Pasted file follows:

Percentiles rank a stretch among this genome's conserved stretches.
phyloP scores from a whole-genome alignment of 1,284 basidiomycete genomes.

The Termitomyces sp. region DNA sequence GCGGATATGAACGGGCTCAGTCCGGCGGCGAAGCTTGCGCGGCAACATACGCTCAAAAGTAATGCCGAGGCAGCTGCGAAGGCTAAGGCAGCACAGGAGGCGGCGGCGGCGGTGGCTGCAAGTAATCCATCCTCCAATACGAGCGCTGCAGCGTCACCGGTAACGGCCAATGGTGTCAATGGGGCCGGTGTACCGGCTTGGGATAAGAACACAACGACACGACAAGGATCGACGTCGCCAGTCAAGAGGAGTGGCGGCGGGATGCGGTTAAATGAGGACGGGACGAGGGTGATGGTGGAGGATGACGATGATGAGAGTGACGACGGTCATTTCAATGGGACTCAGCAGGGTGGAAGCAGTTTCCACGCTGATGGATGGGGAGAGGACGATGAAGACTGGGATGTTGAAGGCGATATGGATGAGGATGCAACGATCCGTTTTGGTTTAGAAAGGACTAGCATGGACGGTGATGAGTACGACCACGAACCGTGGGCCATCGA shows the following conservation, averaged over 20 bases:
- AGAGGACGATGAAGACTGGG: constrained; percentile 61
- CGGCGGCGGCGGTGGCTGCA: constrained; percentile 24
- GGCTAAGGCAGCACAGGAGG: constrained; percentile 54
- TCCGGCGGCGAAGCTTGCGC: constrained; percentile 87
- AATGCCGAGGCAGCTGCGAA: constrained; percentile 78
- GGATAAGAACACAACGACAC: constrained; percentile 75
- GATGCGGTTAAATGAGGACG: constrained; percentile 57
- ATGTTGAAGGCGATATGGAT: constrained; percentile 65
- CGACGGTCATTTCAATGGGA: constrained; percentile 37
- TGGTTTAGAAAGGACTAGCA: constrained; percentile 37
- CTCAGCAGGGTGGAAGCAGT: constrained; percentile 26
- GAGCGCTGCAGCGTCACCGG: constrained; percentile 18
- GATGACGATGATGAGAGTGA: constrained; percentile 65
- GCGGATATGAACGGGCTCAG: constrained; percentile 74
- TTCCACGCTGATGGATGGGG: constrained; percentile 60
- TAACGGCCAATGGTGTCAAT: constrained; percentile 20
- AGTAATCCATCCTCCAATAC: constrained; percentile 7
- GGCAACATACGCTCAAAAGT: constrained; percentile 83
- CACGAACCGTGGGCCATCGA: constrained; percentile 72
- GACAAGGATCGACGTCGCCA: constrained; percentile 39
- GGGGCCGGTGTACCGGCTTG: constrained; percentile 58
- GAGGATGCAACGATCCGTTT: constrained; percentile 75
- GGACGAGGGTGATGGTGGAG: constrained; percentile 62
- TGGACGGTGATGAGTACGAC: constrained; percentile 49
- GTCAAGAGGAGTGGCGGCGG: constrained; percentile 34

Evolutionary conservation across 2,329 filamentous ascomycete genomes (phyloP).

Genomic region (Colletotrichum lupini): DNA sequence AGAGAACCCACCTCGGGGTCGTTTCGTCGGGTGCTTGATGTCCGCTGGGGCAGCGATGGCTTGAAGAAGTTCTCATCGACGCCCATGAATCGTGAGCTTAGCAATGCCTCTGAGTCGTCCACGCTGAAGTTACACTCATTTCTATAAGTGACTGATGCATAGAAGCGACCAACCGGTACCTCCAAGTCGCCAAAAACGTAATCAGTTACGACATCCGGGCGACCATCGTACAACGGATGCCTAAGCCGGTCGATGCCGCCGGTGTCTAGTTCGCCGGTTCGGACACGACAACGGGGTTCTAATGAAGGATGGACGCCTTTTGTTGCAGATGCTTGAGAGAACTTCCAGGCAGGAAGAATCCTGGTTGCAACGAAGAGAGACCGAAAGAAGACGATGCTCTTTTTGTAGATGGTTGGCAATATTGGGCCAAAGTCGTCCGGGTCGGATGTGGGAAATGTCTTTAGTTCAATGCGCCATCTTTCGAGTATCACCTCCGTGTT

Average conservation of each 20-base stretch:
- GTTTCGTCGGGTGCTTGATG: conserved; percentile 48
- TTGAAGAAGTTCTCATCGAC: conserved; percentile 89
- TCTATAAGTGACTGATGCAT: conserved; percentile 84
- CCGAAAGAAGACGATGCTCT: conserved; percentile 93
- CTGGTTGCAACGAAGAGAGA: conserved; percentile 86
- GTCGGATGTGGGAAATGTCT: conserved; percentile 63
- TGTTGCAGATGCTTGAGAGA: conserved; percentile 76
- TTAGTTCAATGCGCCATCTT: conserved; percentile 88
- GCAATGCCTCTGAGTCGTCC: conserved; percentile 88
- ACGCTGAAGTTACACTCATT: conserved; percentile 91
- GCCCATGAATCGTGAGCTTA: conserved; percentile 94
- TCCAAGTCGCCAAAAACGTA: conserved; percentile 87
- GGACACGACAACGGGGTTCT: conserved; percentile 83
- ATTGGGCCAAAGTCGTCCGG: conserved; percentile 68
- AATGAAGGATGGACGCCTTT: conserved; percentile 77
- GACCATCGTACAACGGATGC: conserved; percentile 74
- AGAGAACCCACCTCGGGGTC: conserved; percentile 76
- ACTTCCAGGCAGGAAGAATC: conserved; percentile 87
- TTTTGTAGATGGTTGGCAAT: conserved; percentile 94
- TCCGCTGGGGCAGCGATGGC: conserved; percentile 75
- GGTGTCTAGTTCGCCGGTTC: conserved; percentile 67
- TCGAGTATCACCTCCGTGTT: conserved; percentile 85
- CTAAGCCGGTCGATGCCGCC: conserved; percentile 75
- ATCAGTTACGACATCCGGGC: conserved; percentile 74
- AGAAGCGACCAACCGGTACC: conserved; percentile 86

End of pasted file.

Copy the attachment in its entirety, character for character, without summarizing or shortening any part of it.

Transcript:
Percentiles rank a stretch among this genome's conserved stretches.
phyloP scores from a whole-genome alignment of 1,284 basidiomycete genomes.

The Termitomyces sp. region DNA sequence GCGGATATGAACGGGCTCAGTCCGGCGGCGAAGCTTGCGCGGCAACATACGCTCAAAAGTAATGCCGAGGCAGCTGCGAAGGCTAAGGCAGCACAGGAGGCGGCGGCGGCGGTGGCTGCAAGTAATCCATCCTCCAATACGAGCGCTGCAGCGTCACCGGTAACGGCCAATGGTGTCAATGGGGCCGGTGTACCGGCTTGGGATAAGAACACAACGACACGACAAGGATCGACGTCGCCAGTCAAGAGGAGTGGCGGCGGGATGCGGTTAAATGAGGACGGGACGAGGGTGATGGTGGAGGATGACGATGATGAGAGTGACGACGGTCATTTCAATGGGACTCAGCAGGGTGGAAGCAGTTTCCACGCTGATGGATGGGGAGAGGACGATGAAGACTGGGATGTTGAAGGCGATATGGATGAGGATGCAACGATCCGTTTTGGTTTAGAAAGGACTAGCATGGACGGTGATGAGTACGACCACGAACCGTGGGCCATCGA shows the following conservation, averaged over 20 bases:
- AGAGGACGATGAAGACTGGG: constrained; percentile 61
- CGGCGGCGGCGGTGGCTGCA: constrained; percentile 24
- GGCTAAGGCAGCACAGGAGG: constrained; percentile 54
- TCCGGCGGCGAAGCTTGCGC: constrained; percentile 87
- AATGCCGAGGCAGCTGCGAA: constrained; percentile 78
- GGATAAGAACACAACGACAC: constrained; percentile 75
- GATGCGGTTAAATGAGGACG: constrained; percentile 57
- ATGTTGAAGGCGATATGGAT: constrained; percentile 65
- CGACGGTCATTTCAATGGGA: constrained; percentile 37
- TGGTTTAGAAAGGACTAGCA: constrained; percentile 37
- CTCAGCAGGGTGGAAGCAGT: constrained; percentile 26
- GAGCGCTGCAGCGTCACCGG: constrained; percentile 18
- GATGACGATGATGAGAGTGA: constrained; percentile 65
- GCGGATATGAACGGGCTCAG: constrained; percentile 74
- TTCCACGCTGATGGATGGGG: constrained; percentile 60
- TAACGGCCAATGGTGTCAAT: constrained; percentile 20
- AGTAATCCATCCTCCAATAC: constrained; percentile 7
- GGCAACATACGCTCAAAAGT: constrained; percentile 83
- CACGAACCGTGGGCCATCGA: constrained; percentile 72
- GACAAGGATCGACGTCGCCA: constrained; percentile 39
- GGGGCCGGTGTACCGGCTTG: constrained; percentile 58
- GAGGATGCAACGATCCGTTT: constrained; percentile 75
- GGACGAGGGTGATGGTGGAG: constrained; percentile 62
- TGGACGGTGATGAGTACGAC: constrained; percentile 49
- GTCAAGAGGAGTGGCGGCGG: constrained; percentile 34

Evolutionary conservation across 2,329 filamentous ascomycete genomes (phyloP).

Genomic region (Colletotrichum lupini): DNA sequence AGAGAACCCACCTCGGGGTCGTTTCGTCGGGTGCTTGATGTCCGCTGGGGCAGCGATGGCTTGAAGAAGTTCTCATCGACGCCCATGAATCGTGAGCTTAGCAATGCCTCTGAGTCGTCCACGCTGAAGTTACACTCATTTCTATAAGTGACTGATGCATAGAAGCGACCAACCGGTACCTCCAAGTCGCCAAAAACGTAATCAGTTACGACATCCGGGCGACCATCGTACAACGGATGCCTAAGCCGGTCGATGCCGCCGGTGTCTAGTTCGCCGGTTCGGACACGACAACGGGGTTCTAATGAAGGATGGACGCCTTTTGTTGCAGATGCTTGAGAGAACTTCCAGGCAGGAAGAATCCTGGTTGCAACGAAGAGAGACCGAAAGAAGACGATGCTCTTTTTGTAGATGGTTGGCAATATTGGGCCAAAGTCGTCCGGGTCGGATGTGGGAAATGTCTTTAGTTCAATGCGCCATCTTTCGAGTATCACCTCCGTGTT

Average conservation of each 20-base stretch:
- GTTTCGTCGGGTGCTTGATG: conserved; percentile 48
- TTGAAGAAGTTCTCATCGAC: conserved; percentile 89
- TCTATAAGTGACTGATGCAT: conserved; percentile 84
- CCGAAAGAAGACGATGCTCT: conserved; percentile 93
- CTGGTTGCAACGAAGAGAGA: conserved; percentile 86
- GTCGGATGTGGGAAATGTCT: conserved; percentile 63
- TGTTGCAGATGCTTGAGAGA: conserved; percentile 76
- TTAGTTCAATGCGCCATCTT: conserved; percentile 88
- GCAATGCCTCTGAGTCGTCC: conserved; percentile 88
- ACGCTGAAGTTACACTCATT: conserved; percentile 91
- GCCCATGAATCGTGAGCTTA: conserved; percentile 94
- TCCAAGTCGCCAAAAACGTA: conserved; percentile 87
- GGACACGACAACGGGGTTCT: conserved; percentile 83
- ATTGGGCCAAAGTCGTCCGG: conserved; percentile 68
- AATGAAGGATGGACGCCTTT: conserved; percentile 77
- GACCATCGTACAACGGATGC: conserved; percentile 74
- AGAGAACCCACCTCGGGGTC: conserved; percentile 76
- ACTTCCAGGCAGGAAGAATC: conserved; percentile 87
- TTTTGTAGATGGTTGGCAAT: conserved; percentile 94
- TCCGCTGGGGCAGCGATGGC: conserved; percentile 75
- GGTGTCTAGTTCGCCGGTTC: conserved; percentile 67
- TCGAGTATCACCTCCGTGTT: conserved; percentile 85
- CTAAGCCGGTCGATGCCGCC: conserved; percentile 75
- ATCAGTTACGACATCCGGGC: conserved; percentile 74
- AGAAGCGACCAACCGGTACC: conserved; percentile 86